Writing an article series and want to help your readers connect the dots between your different articles within the series? Then try the In-Series WordPress Plugin which helps you create a list of your articles within a specific series. You can learn more about using this, and your other options in Connecting Articles in Series: In Series WordPress Plugin.
Another way of displaying related and similar posts to the current post is to list the other posts within the same category. The WordPress List Posts in Category Plugin, WP Category Posts Plugin, and Customizable Post Listings WordPress Plugin will create lists of posts within a specific category.
There are many blog score cards you can show off in your post meta data section. Probably the most popular count would be the number of blog posts by the post’s author.
The BlogStats PCC Plugin is a fairly new WordPress Plugin which also includes post costs by author as well as for your entire blog. It will allow you to post stats on the total number of posts, comments, categories, and more.
Why not mix up the info and include how many categories you have on your blog in your post meta data section. CatCount WordPress Plugin also displays the category count.
You can even use the Post Count WordPress Plugin to create a sentence that says “This is only one of the 846 posts for you to read on this blog”.
For more blog statistics you can use within your post meta data section, see Counting WordPress: Statistics WordPress Plugins.
Adding Random Content to Your Post Meta Data Section
You can add a variety of random content to your post meta data section with WordPress Plugins.
A favorite is to add a random quote using the WP_quotes Random Quote Plugin. Just place the tag wherever you want it to appear in the post meta data section at the bottom of your post.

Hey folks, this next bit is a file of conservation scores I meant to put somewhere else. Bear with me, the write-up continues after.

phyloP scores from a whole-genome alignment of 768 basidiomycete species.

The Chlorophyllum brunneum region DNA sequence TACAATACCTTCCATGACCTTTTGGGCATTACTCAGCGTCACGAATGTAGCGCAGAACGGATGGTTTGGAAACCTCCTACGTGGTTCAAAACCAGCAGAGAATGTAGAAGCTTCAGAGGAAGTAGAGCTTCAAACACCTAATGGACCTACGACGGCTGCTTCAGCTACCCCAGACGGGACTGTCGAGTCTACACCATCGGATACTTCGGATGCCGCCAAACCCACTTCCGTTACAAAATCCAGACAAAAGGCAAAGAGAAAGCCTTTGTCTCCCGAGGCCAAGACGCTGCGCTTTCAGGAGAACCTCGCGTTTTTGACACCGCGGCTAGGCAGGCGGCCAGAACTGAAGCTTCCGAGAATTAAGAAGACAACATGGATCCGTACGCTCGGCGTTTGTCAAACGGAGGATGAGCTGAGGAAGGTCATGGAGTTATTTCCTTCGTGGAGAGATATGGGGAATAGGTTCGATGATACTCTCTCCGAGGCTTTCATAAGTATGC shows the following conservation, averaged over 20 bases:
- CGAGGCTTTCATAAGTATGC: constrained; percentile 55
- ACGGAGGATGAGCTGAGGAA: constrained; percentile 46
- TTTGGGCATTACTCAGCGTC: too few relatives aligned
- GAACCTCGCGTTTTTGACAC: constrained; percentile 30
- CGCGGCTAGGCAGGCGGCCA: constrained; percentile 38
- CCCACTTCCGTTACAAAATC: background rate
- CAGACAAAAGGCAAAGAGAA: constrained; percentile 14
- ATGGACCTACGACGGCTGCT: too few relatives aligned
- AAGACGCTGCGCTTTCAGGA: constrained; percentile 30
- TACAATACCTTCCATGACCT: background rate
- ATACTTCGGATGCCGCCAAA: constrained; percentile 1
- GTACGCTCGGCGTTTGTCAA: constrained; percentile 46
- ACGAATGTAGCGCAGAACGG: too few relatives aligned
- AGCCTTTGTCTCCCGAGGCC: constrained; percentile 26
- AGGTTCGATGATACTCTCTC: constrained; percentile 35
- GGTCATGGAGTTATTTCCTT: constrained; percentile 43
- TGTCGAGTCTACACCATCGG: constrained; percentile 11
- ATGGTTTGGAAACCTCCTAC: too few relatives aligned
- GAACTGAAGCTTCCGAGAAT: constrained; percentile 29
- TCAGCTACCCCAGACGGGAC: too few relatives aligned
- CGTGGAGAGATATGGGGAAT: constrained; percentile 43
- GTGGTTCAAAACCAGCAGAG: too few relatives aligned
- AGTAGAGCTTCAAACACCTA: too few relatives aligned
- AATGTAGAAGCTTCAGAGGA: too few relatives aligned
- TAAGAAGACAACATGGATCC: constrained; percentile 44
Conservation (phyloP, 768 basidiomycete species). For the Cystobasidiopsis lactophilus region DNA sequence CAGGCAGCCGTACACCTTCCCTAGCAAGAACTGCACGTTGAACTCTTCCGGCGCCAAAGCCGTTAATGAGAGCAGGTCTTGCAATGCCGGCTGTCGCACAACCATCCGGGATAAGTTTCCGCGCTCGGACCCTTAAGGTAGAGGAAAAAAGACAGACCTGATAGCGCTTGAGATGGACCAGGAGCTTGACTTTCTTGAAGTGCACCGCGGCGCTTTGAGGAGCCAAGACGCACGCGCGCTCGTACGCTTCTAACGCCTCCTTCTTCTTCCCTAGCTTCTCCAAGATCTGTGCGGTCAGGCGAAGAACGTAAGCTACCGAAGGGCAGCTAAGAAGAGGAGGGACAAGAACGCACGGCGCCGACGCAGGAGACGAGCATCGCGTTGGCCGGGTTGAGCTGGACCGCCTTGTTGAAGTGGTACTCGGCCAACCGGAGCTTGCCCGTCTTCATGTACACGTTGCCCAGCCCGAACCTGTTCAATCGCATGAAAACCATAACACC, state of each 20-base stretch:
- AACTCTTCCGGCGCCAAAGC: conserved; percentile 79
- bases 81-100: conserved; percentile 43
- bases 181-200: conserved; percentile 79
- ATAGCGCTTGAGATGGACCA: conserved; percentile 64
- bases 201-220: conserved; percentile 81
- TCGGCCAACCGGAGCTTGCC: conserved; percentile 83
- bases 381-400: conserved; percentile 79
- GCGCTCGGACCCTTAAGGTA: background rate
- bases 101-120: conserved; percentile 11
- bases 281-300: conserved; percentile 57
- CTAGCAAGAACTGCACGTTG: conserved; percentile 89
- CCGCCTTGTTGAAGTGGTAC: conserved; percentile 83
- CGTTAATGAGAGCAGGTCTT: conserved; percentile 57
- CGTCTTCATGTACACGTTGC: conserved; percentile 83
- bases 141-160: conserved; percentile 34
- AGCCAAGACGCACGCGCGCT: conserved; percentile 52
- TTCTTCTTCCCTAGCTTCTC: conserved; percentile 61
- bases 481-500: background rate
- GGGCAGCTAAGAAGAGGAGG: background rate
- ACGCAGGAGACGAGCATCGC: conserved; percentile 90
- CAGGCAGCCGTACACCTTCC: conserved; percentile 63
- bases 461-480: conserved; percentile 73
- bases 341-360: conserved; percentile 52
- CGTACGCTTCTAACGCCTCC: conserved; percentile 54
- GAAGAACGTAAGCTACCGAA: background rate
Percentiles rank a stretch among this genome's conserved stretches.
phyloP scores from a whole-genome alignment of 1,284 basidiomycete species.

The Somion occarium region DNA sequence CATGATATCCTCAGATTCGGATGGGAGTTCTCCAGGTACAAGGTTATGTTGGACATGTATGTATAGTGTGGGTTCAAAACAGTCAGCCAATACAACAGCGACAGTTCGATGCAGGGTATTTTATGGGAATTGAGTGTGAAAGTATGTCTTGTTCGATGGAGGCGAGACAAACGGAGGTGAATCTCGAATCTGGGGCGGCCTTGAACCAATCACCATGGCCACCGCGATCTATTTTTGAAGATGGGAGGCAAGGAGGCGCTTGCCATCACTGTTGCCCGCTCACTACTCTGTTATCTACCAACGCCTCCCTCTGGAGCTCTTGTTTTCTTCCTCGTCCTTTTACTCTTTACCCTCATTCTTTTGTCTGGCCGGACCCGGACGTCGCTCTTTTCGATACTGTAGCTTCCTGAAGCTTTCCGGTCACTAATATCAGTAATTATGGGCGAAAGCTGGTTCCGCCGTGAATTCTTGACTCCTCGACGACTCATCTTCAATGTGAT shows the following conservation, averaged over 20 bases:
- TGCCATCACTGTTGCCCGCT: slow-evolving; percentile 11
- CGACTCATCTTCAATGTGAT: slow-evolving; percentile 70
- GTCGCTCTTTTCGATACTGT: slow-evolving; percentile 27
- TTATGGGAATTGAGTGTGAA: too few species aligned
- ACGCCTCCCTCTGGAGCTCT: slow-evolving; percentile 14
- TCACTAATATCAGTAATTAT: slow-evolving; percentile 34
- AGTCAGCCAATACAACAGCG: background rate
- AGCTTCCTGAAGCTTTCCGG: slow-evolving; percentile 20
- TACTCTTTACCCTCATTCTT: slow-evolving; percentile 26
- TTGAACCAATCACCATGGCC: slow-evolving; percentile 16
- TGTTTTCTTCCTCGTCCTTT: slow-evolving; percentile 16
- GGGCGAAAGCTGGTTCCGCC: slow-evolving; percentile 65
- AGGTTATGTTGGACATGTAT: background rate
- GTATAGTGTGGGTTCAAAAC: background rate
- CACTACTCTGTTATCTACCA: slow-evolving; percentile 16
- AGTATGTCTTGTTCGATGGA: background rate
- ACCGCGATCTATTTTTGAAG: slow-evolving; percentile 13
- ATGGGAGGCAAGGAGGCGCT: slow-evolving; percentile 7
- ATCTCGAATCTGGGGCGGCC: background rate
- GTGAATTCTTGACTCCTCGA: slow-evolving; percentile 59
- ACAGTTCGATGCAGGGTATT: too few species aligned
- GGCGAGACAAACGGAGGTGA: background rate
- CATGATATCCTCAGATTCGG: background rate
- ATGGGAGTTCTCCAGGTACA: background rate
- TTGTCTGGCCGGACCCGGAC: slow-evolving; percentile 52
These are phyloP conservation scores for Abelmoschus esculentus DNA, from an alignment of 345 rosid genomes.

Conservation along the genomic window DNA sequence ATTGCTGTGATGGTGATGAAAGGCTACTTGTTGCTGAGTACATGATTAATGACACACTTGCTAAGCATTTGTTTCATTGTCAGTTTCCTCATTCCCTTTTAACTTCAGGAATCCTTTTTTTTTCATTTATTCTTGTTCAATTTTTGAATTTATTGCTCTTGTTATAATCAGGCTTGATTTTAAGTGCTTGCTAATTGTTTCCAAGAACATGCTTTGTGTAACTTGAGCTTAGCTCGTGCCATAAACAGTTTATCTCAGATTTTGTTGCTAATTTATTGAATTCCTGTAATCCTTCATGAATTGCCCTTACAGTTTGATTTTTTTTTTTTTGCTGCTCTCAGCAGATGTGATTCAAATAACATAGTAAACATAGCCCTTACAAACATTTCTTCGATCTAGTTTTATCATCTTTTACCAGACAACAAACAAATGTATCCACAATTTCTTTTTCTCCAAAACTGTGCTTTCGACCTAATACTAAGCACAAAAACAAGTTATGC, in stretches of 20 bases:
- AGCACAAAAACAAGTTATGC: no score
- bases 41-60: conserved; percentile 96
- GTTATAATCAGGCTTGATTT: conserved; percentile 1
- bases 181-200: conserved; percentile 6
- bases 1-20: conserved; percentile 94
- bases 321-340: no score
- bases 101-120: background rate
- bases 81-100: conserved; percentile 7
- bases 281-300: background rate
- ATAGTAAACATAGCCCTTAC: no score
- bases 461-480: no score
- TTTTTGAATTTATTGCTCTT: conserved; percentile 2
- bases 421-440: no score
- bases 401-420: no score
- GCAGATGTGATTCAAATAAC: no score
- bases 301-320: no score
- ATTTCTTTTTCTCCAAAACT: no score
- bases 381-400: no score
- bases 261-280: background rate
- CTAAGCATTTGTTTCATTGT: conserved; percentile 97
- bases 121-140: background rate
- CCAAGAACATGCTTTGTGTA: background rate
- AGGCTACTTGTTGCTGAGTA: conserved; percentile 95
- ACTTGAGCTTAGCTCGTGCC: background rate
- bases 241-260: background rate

Want to add a random image? I feature a random image in the post meta data section of every post on Taking Your Camera on the Road.
You can use any random image generating WordPress Plugin or script including:
- Photomatt’s Random Image Rotator
- Image Rotator PHP from Automatic Labs
- Andersdrengen – Randomizer WordPress Plugin
Random File WordPress Plugin will retrieve a randomly chosen file in a specific directory on your blog’s server. Inside of the files you can include code for random images/logos or text to create quotes, sayings, images, and more in your post meta data section.
With the Customizable Post Listings WordPress Plugin, you can also add a random list of posts on your blog, either from all your posts or from a specific category. This will introduce your readers to more of your brilliant blog content.
Display Meta Data Elsewhere on Your WordPress Blog
Your posts aren’t the only place you can add meta data on your WordPress blog. I use the Category Word Count WordPress Plugin to provide a listing of how many words I’ve written in a specific category on my customized category pages on Taking Your Camera on the Road. It’s silly, but I like it.
You can add post meta data to categories, author pages, archives, tag pages, and any page in your WordPress Theme. Experiment and have some fun with this.
WordPress Plugins that will work in the meta data sections need to be able to work within the WordPress Loop or stand on their own, so you have a lot of flexibility with your choices. You can include the latest weather report from your area, time zone information, cartoons, even signatures, and anything you want in your post meta data section.
Are you using any WordPress Plugins within your post data section? What are you using and why?